Convenience-Store Associations Urge Delaware Senator to Support Year-Round E15 Sales

Enactment would avoid unnecessary disruption, complexity and price-increases in U.S. gasoline market, NACS, NATSO and SIGMA said
E15 summer sales
Photograph: Shutterstock

The National Association of Convenience Stores (NACS), the National Association of Truck Stop Operators (NATSO) and the Society of Independent Gasoline Marketers of America (SIGMA) have sent a letter urging Senator Tom Carper (D-Delaware) to back year-round sales of E15.

Carper is the chairman of the Committee on Environment and Public Works.

Historically, government regulations prohibit sales of the 15% ethanol blend during summer months in some areas due to concerns about ozone pollution. Allowing sales of ethanol-blended gasoline helps keep gas prices lower, supporters say.

“If enacted, such legislation would allow for more environmentally friendly fuel to be sold at a lower cost to consumers. As importantly, it would signal to the market that long-term investments in lower carbon transportation energy—including biofuels and EV charging stations—will be rewarded rather than punished. The legislation’s enactment would avoid unnecessary disruption, complexity and price-increases in U.S. gasoline markets this coming summer,” the industry associations said in the letter.

Carper, who is not running for reelection this year, is known for his desire to support “hardworking constituents at refineries in the mid-Atlantic,” the letter said.

“In reality, year-round E15 legislation would simply decrease emissions and lower prices at the pump. One can certainly support commonsense climate policy while remaining an unambiguous champion for organized labor,” the letter said.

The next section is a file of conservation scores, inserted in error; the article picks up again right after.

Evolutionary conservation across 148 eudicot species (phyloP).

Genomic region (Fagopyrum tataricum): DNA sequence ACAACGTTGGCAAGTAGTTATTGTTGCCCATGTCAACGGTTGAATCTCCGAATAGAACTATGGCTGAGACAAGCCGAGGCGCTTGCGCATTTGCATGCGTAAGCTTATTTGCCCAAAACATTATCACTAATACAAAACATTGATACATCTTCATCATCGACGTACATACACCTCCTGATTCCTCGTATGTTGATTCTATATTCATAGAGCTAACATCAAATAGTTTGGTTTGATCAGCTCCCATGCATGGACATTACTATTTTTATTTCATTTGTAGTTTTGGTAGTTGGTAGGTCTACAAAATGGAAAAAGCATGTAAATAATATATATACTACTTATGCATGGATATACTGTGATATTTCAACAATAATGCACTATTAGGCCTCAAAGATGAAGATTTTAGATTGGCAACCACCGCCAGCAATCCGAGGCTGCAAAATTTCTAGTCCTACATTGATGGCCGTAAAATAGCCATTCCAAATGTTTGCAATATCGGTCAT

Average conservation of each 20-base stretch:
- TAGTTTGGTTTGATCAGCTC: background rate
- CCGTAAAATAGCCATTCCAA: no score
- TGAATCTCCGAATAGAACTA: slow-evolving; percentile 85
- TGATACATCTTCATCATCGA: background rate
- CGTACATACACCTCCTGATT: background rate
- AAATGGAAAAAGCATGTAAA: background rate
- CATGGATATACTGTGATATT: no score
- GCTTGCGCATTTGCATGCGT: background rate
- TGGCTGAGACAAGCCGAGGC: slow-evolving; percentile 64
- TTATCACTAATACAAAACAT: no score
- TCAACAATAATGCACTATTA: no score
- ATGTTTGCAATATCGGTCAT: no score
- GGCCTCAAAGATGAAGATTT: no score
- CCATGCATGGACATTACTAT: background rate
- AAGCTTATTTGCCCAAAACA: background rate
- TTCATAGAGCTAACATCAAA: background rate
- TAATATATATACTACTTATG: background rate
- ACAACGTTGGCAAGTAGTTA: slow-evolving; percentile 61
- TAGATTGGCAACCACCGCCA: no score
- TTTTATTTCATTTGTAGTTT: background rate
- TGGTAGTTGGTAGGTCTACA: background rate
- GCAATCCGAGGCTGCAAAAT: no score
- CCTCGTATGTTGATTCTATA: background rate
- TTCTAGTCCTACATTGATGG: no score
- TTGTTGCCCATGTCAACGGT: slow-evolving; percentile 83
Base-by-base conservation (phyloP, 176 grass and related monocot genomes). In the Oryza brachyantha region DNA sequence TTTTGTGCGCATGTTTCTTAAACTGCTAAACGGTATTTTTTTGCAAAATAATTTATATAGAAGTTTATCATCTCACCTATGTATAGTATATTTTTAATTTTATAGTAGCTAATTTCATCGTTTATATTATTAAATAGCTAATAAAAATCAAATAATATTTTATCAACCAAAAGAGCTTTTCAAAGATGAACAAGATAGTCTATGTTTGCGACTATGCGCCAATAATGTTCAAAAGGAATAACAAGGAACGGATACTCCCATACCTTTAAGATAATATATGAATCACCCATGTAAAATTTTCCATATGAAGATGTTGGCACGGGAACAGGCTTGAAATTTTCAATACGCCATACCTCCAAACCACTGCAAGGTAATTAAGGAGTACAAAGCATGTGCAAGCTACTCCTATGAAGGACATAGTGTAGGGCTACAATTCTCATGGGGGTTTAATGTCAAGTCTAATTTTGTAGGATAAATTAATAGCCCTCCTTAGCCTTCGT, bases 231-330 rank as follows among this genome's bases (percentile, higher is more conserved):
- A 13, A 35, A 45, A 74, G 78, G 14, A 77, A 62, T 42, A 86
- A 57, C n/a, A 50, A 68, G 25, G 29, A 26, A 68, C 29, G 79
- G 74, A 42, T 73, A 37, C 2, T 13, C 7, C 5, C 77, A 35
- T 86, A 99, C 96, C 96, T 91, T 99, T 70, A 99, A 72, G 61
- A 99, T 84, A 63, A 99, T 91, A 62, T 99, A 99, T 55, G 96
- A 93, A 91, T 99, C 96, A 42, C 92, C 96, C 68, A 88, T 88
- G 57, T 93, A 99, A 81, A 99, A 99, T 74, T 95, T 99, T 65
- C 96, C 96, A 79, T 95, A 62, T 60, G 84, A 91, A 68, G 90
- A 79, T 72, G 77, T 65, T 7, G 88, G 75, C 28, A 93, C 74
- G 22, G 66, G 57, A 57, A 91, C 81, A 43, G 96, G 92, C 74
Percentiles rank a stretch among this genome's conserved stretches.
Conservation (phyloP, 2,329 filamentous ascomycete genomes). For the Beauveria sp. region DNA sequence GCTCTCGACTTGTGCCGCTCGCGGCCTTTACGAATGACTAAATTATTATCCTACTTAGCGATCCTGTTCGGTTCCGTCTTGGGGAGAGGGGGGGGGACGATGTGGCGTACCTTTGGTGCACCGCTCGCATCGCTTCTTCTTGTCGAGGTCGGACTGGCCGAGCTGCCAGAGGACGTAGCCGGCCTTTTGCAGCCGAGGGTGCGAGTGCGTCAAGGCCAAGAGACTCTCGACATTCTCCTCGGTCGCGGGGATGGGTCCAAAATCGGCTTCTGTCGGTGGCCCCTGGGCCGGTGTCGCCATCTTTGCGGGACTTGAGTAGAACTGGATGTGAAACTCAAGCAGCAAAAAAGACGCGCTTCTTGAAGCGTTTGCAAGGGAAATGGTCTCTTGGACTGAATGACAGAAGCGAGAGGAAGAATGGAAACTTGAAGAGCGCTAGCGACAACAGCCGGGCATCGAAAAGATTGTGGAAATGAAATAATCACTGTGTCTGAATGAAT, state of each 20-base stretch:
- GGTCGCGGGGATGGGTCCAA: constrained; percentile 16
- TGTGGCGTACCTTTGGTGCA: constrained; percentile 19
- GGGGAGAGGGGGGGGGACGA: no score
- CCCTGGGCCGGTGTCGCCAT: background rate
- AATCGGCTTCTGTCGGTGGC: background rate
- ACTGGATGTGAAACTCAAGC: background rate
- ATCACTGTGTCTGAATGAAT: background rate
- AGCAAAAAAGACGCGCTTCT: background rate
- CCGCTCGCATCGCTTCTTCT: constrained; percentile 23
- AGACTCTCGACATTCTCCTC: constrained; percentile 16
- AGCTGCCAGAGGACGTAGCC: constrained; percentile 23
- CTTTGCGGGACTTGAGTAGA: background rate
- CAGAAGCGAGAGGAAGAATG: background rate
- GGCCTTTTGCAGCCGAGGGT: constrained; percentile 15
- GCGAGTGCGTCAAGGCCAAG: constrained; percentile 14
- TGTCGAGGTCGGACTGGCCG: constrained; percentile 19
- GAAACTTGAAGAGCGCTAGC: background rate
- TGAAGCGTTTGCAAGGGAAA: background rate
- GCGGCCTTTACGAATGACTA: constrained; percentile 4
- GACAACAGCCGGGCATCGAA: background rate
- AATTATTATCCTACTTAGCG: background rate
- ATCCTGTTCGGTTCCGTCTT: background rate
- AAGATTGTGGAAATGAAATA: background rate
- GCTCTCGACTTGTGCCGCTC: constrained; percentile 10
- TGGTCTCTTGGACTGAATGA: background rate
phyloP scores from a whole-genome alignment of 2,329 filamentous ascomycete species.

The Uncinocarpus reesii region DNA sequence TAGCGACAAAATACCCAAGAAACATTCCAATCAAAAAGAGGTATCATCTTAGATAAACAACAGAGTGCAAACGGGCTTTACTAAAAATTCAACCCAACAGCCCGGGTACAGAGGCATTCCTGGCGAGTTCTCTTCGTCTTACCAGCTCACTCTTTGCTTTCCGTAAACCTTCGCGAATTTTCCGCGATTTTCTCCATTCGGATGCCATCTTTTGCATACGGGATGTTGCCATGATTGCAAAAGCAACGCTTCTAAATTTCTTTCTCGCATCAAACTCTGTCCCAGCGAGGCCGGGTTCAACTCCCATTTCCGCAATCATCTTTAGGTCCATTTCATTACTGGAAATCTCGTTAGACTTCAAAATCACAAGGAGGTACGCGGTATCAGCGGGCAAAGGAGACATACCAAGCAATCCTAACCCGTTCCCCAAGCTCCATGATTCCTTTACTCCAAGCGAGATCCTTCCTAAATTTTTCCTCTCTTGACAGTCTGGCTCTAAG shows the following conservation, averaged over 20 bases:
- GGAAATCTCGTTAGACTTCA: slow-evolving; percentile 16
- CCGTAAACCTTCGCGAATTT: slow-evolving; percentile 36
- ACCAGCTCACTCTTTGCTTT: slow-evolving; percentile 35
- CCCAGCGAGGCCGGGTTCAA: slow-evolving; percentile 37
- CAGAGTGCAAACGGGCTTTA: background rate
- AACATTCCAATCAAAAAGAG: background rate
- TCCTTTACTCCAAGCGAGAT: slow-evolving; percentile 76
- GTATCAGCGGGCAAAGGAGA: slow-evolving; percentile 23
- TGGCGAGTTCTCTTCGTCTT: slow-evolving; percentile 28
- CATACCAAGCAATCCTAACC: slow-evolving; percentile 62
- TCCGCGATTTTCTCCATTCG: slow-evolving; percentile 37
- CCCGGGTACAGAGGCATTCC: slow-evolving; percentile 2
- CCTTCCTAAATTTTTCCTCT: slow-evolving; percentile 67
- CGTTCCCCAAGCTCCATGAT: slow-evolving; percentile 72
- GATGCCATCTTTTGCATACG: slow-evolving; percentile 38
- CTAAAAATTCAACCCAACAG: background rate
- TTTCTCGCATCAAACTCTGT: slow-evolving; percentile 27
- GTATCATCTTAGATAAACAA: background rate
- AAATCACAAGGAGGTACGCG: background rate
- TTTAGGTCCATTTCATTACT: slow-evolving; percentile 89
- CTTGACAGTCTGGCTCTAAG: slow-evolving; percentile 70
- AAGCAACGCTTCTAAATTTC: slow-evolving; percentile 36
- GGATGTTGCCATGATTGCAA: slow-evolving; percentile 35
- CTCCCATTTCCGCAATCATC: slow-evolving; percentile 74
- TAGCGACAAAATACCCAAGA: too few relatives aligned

In August, the U.S. Environmental Protection Agency (EPA), which can overrule the summer E15 regulation, issued its fourth emergency fuel waiver of the year, extending sales of gasoline with a 15% ethanol blend to Aug. 29. The EPA cited the war in Ukraine and disruption of the supply and distribution of purchasable barrels of crude oil and petroleum products in the global market for the U.S. as the factor for the need to extend the waiver.

“Common sense tells you if you blend more ethanol, the effect is going to be to reduce the finished price of that gasoline that’s delivered to retail,” said Geoff Cooper, president and chief executive officer at the Renewable Fuels Association in August. “That’s exactly why EPA issued those emergency waivers—to allow E15 to continue to be sold this summer and they did the same thing last summer. Gas prices are pretty high.”

The wholesale price difference between a gallon of denatured fuel ethanol, containing 98% ethanol/2% denaturant, is 60 cents to 70 cents lower than a gallon of ethanol-free 100% gasoline, he said in August.

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